The Complex Violence of Han Kang’s “The Vegetarian”

Hey folks! Before we get into the actual post, I wanted to explain what this series is. I wrote a bunch of essays for my undergrad program and I’d rather put them up than forget about them. They’re a little rough around the edges from my current perspective, and they have a lot of literary jargon (since you need to put that in to not fail your classes). Plus I wrote most of them in one straight shot hours before the due date. I’ve done a little light editing to make sure the spelling, grammar, and general flow make sense, as well as changed anything that has become factually incorrect in light of new information. But for the most part, what you see is what I was two or three years ago as a student. I’ll provide a list of materials that you can read or reference, or just have on hand, to know where I was coming from/where the basis of the knowledge I was drawing from when I can.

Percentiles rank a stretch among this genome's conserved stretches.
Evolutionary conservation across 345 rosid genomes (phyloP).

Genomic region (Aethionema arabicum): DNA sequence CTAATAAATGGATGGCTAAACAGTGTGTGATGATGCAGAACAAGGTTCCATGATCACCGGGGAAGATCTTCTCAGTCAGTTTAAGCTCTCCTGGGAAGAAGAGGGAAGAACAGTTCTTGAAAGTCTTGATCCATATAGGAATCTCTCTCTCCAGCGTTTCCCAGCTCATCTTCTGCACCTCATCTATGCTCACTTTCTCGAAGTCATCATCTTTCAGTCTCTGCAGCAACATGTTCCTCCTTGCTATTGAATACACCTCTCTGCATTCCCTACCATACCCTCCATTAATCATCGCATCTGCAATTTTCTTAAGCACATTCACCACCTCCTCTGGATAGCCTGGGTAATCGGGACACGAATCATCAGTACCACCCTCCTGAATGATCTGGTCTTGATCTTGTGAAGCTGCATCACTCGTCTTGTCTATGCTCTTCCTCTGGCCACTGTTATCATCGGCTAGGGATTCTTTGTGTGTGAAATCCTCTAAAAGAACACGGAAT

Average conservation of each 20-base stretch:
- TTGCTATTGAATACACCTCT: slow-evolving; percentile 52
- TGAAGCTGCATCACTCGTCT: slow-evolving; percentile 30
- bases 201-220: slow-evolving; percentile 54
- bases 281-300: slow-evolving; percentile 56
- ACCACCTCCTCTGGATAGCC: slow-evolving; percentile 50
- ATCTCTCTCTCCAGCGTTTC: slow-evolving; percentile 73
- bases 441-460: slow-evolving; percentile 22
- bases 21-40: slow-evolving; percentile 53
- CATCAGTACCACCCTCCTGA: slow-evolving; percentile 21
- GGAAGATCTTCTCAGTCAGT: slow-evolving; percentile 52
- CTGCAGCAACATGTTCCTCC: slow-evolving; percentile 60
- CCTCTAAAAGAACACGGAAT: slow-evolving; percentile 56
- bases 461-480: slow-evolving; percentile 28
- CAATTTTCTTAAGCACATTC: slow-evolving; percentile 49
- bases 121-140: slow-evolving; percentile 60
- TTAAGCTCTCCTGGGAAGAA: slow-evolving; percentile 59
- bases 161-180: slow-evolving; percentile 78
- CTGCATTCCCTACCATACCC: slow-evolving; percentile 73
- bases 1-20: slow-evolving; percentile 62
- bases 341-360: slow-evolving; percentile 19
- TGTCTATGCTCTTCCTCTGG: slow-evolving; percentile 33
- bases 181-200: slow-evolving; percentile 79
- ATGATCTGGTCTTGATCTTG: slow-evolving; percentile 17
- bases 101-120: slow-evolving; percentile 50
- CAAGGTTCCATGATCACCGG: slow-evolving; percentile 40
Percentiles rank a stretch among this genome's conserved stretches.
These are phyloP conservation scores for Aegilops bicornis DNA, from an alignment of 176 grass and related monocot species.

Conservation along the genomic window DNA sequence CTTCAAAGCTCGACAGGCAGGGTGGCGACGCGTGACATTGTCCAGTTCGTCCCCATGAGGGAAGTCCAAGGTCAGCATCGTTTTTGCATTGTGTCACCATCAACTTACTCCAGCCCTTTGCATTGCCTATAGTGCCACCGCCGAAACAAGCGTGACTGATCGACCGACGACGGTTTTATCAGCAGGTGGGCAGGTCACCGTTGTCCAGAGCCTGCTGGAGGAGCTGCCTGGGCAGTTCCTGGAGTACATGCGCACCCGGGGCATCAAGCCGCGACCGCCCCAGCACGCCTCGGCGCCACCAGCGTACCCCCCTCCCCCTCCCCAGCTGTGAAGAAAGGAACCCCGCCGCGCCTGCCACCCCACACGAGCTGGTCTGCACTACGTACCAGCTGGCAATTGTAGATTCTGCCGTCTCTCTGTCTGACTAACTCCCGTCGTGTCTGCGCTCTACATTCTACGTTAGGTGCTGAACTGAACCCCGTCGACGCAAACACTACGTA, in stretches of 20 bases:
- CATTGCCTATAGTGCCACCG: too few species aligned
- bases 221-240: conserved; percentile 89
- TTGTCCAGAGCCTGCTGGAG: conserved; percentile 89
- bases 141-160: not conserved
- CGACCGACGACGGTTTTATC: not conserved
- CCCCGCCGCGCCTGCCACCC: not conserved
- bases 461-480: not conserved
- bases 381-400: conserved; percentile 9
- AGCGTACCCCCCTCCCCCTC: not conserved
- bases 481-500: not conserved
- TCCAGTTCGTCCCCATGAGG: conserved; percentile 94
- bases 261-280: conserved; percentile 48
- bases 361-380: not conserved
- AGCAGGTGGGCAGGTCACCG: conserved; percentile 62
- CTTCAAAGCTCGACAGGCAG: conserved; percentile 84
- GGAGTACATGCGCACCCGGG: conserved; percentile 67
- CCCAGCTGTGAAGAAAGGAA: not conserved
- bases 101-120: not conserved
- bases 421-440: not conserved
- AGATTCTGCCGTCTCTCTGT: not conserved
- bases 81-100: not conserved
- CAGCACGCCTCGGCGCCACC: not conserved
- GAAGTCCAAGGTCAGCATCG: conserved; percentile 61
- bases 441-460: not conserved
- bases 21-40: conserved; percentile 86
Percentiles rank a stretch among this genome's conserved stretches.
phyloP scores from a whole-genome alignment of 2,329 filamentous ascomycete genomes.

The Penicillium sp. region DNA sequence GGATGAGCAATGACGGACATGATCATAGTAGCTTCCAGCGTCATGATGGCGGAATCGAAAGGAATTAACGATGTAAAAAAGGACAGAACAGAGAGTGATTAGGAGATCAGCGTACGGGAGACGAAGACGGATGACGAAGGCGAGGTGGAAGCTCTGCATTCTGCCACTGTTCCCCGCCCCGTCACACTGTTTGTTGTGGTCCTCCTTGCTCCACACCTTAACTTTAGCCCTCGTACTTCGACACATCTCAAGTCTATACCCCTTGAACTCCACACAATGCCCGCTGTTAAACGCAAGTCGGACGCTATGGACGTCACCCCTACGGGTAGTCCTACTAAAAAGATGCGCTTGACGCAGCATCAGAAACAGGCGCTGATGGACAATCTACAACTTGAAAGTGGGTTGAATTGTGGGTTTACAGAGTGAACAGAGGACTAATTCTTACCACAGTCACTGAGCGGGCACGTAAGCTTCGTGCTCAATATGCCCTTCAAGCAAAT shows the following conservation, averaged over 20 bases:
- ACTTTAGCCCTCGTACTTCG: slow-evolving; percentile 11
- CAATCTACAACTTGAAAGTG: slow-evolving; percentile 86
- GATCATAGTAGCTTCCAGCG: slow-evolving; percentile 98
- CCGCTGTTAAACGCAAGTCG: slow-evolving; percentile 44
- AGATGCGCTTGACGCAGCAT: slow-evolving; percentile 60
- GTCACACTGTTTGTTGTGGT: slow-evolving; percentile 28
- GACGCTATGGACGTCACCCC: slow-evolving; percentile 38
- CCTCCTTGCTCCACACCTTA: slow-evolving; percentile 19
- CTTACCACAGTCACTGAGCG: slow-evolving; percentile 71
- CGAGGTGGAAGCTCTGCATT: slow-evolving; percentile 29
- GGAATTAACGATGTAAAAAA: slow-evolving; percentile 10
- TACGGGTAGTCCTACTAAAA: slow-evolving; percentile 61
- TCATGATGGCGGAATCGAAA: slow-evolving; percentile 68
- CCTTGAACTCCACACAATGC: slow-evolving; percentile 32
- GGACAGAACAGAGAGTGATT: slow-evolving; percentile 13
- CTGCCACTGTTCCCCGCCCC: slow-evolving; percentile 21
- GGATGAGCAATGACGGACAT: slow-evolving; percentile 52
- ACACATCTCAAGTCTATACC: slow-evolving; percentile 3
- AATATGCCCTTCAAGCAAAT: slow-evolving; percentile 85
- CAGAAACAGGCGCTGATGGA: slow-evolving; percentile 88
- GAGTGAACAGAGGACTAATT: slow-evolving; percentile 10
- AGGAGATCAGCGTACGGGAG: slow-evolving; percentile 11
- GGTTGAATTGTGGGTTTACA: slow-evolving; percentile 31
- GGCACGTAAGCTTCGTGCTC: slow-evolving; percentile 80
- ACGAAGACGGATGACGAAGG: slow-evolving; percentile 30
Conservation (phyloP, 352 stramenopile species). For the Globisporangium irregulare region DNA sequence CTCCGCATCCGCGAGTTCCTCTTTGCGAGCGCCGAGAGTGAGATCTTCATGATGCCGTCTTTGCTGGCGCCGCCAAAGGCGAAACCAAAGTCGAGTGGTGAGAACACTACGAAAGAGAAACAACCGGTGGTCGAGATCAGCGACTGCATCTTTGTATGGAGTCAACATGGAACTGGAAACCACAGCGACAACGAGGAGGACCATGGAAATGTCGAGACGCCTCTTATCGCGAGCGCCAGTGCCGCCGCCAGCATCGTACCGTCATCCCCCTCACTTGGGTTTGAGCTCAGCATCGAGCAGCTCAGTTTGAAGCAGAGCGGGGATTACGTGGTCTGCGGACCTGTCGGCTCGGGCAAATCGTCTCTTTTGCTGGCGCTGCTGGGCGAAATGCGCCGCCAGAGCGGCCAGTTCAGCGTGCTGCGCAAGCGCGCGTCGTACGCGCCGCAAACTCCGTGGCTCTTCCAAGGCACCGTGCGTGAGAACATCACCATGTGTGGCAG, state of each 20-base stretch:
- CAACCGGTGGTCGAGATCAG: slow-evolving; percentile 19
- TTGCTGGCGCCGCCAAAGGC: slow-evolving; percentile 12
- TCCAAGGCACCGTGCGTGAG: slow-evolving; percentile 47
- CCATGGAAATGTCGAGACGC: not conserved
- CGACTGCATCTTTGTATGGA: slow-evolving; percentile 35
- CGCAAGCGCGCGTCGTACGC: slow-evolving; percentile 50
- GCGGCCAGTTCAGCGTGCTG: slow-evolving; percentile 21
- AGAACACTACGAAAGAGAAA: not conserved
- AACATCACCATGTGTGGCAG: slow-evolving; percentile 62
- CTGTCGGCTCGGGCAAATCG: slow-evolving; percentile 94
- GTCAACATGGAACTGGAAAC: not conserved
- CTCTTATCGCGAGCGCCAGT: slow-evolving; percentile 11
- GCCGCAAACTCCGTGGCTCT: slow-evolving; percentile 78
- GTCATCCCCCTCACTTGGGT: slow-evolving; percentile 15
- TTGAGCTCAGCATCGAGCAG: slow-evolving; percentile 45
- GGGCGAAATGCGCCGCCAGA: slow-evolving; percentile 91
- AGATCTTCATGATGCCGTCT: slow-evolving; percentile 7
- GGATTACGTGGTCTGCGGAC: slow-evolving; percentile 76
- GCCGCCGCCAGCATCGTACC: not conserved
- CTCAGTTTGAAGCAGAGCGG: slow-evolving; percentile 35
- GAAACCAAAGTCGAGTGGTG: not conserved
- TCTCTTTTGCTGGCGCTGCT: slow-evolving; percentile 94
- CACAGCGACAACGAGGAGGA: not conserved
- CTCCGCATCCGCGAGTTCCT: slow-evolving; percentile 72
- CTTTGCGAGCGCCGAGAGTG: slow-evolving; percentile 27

This first essay is from a class about the writer Franz Kafka and both his body of works and his influence. It is primarily about the forms of violence depicted in The Vegetarian by Han Kang.

Primary Text: The Vegetarian by Han Kang

Useful Materials:

The Complex Violence of The Vegetarian

One of Kafka’s chief concerns and a theme which comes up again and again are the ways in which we enact violence upon each other to the point where it could be said that violence is inherent to our being. Using the character of Yeong-hye, Han Kang explores this violence and the ways in which it is both enacted and received. However, the reason Kang’s depiction of different kinds of violence is so nuanced is that it differentiates both between the types of violence enacted upon Yeong-hye and the types of violence which she, herself, enacts upon others.